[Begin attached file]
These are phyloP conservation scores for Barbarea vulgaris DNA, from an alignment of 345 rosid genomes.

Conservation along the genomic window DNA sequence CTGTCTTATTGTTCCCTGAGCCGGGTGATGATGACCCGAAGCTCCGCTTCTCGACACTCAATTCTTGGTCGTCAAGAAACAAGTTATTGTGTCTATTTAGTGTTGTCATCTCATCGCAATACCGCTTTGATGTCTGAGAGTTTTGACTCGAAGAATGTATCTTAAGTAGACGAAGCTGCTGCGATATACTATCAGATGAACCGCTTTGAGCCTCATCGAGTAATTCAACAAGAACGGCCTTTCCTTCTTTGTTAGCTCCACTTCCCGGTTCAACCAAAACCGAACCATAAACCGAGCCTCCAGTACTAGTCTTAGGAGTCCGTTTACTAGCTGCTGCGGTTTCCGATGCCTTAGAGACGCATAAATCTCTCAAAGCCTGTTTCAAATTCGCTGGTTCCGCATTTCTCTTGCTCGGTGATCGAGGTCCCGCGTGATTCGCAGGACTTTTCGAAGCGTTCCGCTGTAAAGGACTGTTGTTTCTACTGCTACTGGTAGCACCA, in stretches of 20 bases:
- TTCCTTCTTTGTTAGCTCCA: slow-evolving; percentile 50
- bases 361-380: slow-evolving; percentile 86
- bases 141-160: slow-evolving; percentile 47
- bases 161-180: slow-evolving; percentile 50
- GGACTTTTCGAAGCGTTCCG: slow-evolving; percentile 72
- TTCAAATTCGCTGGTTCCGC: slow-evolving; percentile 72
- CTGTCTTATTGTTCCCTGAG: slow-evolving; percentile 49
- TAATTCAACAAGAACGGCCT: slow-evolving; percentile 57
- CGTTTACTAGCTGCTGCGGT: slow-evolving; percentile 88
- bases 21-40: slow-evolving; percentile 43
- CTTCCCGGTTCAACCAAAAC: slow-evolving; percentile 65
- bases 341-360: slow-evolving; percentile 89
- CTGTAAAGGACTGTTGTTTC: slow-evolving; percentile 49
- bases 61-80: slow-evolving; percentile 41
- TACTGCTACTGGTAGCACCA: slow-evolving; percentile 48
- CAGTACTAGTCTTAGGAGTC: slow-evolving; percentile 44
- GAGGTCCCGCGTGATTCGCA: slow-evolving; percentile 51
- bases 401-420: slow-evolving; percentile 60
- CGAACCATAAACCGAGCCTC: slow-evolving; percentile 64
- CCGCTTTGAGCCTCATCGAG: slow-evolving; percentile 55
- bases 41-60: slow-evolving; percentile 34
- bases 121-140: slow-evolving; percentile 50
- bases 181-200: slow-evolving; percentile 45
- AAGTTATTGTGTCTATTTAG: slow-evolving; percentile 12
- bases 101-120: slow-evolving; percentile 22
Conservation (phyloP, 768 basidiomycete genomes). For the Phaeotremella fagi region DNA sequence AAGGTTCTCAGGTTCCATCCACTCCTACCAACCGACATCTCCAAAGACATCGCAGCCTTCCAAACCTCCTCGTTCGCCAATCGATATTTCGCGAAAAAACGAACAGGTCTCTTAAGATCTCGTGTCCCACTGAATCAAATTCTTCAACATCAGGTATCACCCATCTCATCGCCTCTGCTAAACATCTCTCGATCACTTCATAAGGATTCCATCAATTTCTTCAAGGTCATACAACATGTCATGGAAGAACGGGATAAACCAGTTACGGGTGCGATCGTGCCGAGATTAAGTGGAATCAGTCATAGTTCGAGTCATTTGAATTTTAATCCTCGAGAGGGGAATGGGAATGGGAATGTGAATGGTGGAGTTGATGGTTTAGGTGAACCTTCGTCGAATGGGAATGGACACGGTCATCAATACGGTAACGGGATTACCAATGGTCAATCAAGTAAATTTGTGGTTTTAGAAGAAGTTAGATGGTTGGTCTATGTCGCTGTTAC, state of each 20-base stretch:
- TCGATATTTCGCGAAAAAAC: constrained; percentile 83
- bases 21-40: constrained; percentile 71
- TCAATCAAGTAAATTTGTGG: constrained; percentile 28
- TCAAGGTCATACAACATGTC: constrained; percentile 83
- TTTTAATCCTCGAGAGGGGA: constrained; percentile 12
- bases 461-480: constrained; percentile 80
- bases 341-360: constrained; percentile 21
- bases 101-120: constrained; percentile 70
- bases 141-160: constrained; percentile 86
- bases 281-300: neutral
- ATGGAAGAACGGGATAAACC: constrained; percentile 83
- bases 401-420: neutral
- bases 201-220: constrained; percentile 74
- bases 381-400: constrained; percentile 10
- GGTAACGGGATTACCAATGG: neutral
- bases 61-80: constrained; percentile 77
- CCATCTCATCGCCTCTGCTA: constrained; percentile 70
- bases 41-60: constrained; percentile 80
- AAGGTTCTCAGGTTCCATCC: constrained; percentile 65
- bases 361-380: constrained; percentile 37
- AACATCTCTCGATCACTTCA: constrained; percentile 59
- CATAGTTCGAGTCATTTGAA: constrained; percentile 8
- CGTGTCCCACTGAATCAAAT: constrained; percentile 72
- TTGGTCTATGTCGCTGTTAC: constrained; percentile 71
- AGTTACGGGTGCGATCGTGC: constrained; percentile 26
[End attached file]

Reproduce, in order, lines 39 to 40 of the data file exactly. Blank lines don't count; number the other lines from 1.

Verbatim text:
- ATGGAAGAACGGGATAAACC: constrained; percentile 83
- bases 401-420: neutral